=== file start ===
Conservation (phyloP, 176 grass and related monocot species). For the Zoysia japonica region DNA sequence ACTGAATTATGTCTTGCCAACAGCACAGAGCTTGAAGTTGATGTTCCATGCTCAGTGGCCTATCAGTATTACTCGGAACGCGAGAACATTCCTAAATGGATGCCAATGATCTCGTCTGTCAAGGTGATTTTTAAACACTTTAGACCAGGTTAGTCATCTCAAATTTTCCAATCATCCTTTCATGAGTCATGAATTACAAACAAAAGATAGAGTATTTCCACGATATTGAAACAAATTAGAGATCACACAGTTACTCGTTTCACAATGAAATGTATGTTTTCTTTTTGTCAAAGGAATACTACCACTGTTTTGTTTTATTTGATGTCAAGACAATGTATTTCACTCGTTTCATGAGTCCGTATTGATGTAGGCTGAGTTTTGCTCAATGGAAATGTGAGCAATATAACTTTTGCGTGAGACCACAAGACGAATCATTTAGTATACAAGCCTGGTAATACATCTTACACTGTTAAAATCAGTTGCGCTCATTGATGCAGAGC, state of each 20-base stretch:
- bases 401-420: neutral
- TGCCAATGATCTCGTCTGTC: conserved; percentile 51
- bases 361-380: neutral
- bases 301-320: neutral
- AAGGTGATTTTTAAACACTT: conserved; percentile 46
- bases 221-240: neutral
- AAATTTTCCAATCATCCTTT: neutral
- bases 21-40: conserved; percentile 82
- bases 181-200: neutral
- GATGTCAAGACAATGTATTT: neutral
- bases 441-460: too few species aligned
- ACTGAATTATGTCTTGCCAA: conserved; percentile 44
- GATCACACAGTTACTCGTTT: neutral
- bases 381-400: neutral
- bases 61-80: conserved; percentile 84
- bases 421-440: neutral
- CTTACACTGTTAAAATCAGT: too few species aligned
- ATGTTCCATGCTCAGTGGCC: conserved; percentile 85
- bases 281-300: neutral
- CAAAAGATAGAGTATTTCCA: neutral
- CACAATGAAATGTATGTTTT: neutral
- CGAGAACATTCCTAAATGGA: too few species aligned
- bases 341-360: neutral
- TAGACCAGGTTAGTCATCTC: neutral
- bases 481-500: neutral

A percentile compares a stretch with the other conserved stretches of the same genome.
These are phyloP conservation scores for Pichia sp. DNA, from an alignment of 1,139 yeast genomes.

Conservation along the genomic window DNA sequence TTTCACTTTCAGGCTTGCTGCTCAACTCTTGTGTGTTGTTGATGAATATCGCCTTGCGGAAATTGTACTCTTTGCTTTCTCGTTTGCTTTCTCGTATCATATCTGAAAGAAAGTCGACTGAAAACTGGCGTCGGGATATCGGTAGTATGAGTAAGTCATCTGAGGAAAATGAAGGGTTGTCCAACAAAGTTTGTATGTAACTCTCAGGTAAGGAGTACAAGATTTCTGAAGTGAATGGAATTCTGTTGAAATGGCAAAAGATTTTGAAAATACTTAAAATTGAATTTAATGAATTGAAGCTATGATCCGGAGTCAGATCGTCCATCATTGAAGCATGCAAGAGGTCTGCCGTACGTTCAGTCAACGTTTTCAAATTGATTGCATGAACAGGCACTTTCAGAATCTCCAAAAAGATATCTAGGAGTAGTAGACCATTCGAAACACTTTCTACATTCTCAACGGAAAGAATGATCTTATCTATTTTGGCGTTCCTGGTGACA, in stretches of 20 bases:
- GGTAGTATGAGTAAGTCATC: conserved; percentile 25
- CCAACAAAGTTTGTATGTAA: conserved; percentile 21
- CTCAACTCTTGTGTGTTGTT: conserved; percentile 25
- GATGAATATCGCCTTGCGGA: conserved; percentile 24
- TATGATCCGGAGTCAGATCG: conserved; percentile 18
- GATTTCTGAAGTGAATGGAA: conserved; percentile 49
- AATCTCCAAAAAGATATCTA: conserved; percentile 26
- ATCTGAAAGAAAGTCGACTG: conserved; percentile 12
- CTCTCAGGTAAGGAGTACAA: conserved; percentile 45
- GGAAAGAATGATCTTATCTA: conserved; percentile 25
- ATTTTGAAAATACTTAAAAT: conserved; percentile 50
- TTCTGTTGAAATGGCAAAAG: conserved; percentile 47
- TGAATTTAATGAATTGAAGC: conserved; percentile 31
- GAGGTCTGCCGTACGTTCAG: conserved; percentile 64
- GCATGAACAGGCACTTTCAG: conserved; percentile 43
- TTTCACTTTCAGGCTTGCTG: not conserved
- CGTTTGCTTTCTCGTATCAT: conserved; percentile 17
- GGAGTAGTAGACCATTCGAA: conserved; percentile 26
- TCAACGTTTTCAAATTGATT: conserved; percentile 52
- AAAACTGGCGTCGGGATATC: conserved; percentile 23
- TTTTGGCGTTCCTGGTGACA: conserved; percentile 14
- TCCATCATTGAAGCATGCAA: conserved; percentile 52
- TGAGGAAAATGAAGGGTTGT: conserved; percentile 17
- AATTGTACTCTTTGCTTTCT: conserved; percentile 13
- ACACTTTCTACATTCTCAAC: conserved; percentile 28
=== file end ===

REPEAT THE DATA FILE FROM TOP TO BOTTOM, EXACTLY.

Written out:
Conservation (phyloP, 176 grass and related monocot species). For the Zoysia japonica region DNA sequence ACTGAATTATGTCTTGCCAACAGCACAGAGCTTGAAGTTGATGTTCCATGCTCAGTGGCCTATCAGTATTACTCGGAACGCGAGAACATTCCTAAATGGATGCCAATGATCTCGTCTGTCAAGGTGATTTTTAAACACTTTAGACCAGGTTAGTCATCTCAAATTTTCCAATCATCCTTTCATGAGTCATGAATTACAAACAAAAGATAGAGTATTTCCACGATATTGAAACAAATTAGAGATCACACAGTTACTCGTTTCACAATGAAATGTATGTTTTCTTTTTGTCAAAGGAATACTACCACTGTTTTGTTTTATTTGATGTCAAGACAATGTATTTCACTCGTTTCATGAGTCCGTATTGATGTAGGCTGAGTTTTGCTCAATGGAAATGTGAGCAATATAACTTTTGCGTGAGACCACAAGACGAATCATTTAGTATACAAGCCTGGTAATACATCTTACACTGTTAAAATCAGTTGCGCTCATTGATGCAGAGC, state of each 20-base stretch:
- bases 401-420: neutral
- TGCCAATGATCTCGTCTGTC: conserved; percentile 51
- bases 361-380: neutral
- bases 301-320: neutral
- AAGGTGATTTTTAAACACTT: conserved; percentile 46
- bases 221-240: neutral
- AAATTTTCCAATCATCCTTT: neutral
- bases 21-40: conserved; percentile 82
- bases 181-200: neutral
- GATGTCAAGACAATGTATTT: neutral
- bases 441-460: too few species aligned
- ACTGAATTATGTCTTGCCAA: conserved; percentile 44
- GATCACACAGTTACTCGTTT: neutral
- bases 381-400: neutral
- bases 61-80: conserved; percentile 84
- bases 421-440: neutral
- CTTACACTGTTAAAATCAGT: too few species aligned
- ATGTTCCATGCTCAGTGGCC: conserved; percentile 85
- bases 281-300: neutral
- CAAAAGATAGAGTATTTCCA: neutral
- CACAATGAAATGTATGTTTT: neutral
- CGAGAACATTCCTAAATGGA: too few species aligned
- bases 341-360: neutral
- TAGACCAGGTTAGTCATCTC: neutral
- bases 481-500: neutral

A percentile compares a stretch with the other conserved stretches of the same genome.
These are phyloP conservation scores for Pichia sp. DNA, from an alignment of 1,139 yeast genomes.

Conservation along the genomic window DNA sequence TTTCACTTTCAGGCTTGCTGCTCAACTCTTGTGTGTTGTTGATGAATATCGCCTTGCGGAAATTGTACTCTTTGCTTTCTCGTTTGCTTTCTCGTATCATATCTGAAAGAAAGTCGACTGAAAACTGGCGTCGGGATATCGGTAGTATGAGTAAGTCATCTGAGGAAAATGAAGGGTTGTCCAACAAAGTTTGTATGTAACTCTCAGGTAAGGAGTACAAGATTTCTGAAGTGAATGGAATTCTGTTGAAATGGCAAAAGATTTTGAAAATACTTAAAATTGAATTTAATGAATTGAAGCTATGATCCGGAGTCAGATCGTCCATCATTGAAGCATGCAAGAGGTCTGCCGTACGTTCAGTCAACGTTTTCAAATTGATTGCATGAACAGGCACTTTCAGAATCTCCAAAAAGATATCTAGGAGTAGTAGACCATTCGAAACACTTTCTACATTCTCAACGGAAAGAATGATCTTATCTATTTTGGCGTTCCTGGTGACA, in stretches of 20 bases:
- GGTAGTATGAGTAAGTCATC: conserved; percentile 25
- CCAACAAAGTTTGTATGTAA: conserved; percentile 21
- CTCAACTCTTGTGTGTTGTT: conserved; percentile 25
- GATGAATATCGCCTTGCGGA: conserved; percentile 24
- TATGATCCGGAGTCAGATCG: conserved; percentile 18
- GATTTCTGAAGTGAATGGAA: conserved; percentile 49
- AATCTCCAAAAAGATATCTA: conserved; percentile 26
- ATCTGAAAGAAAGTCGACTG: conserved; percentile 12
- CTCTCAGGTAAGGAGTACAA: conserved; percentile 45
- GGAAAGAATGATCTTATCTA: conserved; percentile 25
- ATTTTGAAAATACTTAAAAT: conserved; percentile 50
- TTCTGTTGAAATGGCAAAAG: conserved; percentile 47
- TGAATTTAATGAATTGAAGC: conserved; percentile 31
- GAGGTCTGCCGTACGTTCAG: conserved; percentile 64
- GCATGAACAGGCACTTTCAG: conserved; percentile 43
- TTTCACTTTCAGGCTTGCTG: not conserved
- CGTTTGCTTTCTCGTATCAT: conserved; percentile 17
- GGAGTAGTAGACCATTCGAA: conserved; percentile 26
- TCAACGTTTTCAAATTGATT: conserved; percentile 52
- AAAACTGGCGTCGGGATATC: conserved; percentile 23
- TTTTGGCGTTCCTGGTGACA: conserved; percentile 14
- TCCATCATTGAAGCATGCAA: conserved; percentile 52
- TGAGGAAAATGAAGGGTTGT: conserved; percentile 17
- AATTGTACTCTTTGCTTTCT: conserved; percentile 13
- ACACTTTCTACATTCTCAAC: conserved; percentile 28